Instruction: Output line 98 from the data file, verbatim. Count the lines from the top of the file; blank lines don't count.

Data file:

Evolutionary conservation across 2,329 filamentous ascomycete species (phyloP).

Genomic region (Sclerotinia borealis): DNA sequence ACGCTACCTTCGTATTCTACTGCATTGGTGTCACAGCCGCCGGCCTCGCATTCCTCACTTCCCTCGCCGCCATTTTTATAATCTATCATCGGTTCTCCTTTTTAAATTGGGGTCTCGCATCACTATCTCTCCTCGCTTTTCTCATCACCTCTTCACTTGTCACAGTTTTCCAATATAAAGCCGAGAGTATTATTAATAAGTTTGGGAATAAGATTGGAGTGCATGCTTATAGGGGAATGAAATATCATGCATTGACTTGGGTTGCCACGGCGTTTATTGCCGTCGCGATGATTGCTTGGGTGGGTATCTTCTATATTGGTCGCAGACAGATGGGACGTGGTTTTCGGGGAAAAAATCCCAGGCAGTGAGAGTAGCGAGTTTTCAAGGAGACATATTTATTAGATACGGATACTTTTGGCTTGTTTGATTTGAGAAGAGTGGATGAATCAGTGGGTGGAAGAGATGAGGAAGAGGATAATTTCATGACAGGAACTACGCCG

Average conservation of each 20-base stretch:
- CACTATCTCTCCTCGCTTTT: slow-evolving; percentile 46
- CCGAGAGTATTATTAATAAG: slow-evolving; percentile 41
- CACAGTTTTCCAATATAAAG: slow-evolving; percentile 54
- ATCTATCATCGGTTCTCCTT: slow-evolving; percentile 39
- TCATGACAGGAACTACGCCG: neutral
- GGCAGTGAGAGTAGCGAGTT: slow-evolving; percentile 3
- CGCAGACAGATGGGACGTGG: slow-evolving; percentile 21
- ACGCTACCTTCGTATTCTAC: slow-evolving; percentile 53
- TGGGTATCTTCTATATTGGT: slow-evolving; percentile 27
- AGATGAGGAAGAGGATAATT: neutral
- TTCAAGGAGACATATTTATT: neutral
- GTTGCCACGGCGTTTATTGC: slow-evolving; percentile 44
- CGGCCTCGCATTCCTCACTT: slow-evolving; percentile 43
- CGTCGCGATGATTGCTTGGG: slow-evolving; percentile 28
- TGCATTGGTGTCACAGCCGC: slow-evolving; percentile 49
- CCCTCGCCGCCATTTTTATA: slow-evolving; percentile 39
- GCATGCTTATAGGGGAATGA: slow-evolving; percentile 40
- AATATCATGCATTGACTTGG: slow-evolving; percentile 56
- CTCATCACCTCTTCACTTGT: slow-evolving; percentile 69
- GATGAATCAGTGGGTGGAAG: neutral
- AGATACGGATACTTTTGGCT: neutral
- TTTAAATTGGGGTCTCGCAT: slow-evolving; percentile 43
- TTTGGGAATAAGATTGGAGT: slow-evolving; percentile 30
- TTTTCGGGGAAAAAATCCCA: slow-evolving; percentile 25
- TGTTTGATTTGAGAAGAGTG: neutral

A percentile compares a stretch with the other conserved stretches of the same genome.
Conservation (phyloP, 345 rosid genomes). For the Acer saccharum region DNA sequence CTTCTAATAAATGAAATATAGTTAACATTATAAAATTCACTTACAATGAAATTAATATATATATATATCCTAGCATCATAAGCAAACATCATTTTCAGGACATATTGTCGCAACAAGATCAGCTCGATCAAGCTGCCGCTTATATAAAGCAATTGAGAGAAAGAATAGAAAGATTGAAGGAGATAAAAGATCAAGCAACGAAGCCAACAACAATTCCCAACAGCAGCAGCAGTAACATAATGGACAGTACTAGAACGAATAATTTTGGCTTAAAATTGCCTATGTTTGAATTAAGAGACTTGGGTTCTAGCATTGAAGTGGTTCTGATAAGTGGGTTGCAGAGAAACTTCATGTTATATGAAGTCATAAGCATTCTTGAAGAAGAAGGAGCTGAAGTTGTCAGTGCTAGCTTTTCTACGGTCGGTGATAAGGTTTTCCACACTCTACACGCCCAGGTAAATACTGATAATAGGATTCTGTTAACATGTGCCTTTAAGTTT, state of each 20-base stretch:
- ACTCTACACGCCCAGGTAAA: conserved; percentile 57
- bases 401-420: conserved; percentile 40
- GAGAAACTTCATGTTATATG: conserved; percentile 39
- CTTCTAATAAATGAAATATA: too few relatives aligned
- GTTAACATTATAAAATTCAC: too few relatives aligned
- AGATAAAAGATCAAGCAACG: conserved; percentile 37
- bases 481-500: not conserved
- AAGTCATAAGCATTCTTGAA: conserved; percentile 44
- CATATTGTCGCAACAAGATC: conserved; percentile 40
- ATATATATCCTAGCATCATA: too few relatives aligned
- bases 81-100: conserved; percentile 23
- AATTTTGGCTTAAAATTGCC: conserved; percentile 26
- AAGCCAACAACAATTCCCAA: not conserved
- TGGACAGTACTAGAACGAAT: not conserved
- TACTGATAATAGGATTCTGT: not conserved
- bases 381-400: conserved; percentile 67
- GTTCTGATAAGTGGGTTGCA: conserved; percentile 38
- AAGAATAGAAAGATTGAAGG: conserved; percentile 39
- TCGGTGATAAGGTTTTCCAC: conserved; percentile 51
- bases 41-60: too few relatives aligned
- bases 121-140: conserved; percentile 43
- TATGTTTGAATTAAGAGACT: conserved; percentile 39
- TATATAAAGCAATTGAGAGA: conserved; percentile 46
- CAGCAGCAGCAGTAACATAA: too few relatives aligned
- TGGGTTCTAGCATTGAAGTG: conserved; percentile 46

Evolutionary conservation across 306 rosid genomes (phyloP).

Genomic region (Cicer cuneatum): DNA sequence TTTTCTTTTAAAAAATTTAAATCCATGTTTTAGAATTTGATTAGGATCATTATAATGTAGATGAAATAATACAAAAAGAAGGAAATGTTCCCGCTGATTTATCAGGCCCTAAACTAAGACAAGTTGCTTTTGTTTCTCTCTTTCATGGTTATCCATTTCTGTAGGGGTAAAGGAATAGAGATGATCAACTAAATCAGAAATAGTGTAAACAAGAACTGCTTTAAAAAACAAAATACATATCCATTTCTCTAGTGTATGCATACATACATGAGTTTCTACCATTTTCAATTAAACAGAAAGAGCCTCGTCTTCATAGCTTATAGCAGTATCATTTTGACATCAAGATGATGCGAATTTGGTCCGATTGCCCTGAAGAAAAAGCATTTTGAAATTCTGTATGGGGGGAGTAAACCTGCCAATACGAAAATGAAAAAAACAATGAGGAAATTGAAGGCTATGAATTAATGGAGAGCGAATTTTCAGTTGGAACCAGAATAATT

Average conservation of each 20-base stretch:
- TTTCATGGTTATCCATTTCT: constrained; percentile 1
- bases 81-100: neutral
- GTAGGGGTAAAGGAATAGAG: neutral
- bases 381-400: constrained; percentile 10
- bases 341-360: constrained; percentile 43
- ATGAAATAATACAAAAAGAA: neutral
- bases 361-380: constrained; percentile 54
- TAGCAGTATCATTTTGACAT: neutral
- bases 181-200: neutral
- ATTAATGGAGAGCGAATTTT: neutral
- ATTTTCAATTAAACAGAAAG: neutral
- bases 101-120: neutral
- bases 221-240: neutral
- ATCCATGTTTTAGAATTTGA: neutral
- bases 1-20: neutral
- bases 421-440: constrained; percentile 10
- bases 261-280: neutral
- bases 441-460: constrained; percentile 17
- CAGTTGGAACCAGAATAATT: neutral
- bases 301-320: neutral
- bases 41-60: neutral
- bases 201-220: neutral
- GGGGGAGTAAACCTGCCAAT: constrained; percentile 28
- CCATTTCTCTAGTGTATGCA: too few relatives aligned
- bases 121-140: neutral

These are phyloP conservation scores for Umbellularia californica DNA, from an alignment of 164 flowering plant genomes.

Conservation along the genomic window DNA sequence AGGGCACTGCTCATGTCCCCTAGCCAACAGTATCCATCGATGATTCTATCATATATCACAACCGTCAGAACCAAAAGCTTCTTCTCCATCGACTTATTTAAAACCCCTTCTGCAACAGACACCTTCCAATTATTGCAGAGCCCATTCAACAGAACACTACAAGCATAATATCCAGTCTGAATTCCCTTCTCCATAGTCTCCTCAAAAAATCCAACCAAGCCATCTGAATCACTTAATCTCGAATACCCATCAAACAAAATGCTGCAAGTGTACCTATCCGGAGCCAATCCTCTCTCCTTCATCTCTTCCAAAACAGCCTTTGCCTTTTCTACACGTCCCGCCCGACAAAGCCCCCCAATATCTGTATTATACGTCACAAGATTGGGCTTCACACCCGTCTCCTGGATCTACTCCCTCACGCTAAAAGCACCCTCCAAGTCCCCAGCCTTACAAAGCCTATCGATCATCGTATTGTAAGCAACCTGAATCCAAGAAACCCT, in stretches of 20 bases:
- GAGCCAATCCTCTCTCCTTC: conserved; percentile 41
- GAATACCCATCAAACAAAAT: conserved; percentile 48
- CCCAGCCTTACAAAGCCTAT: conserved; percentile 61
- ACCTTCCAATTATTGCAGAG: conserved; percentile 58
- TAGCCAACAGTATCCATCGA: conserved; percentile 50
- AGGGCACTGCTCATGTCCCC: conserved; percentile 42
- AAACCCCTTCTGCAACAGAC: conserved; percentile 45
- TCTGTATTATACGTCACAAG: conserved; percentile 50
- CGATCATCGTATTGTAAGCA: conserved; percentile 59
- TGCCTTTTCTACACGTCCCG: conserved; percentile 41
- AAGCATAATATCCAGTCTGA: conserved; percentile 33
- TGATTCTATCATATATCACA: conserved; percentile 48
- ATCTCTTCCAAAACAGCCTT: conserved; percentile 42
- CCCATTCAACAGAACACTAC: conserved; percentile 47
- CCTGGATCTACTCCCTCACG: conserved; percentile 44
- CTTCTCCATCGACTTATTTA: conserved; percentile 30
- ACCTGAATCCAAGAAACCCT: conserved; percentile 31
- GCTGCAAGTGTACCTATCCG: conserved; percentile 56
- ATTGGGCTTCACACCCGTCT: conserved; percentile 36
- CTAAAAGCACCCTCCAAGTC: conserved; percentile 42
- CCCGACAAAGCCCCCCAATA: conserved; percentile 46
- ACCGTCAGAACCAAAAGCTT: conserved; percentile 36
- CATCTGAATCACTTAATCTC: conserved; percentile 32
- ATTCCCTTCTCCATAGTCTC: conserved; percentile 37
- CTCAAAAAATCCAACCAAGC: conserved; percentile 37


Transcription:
- ATCTCTTCCAAAACAGCCTT: conserved; percentile 42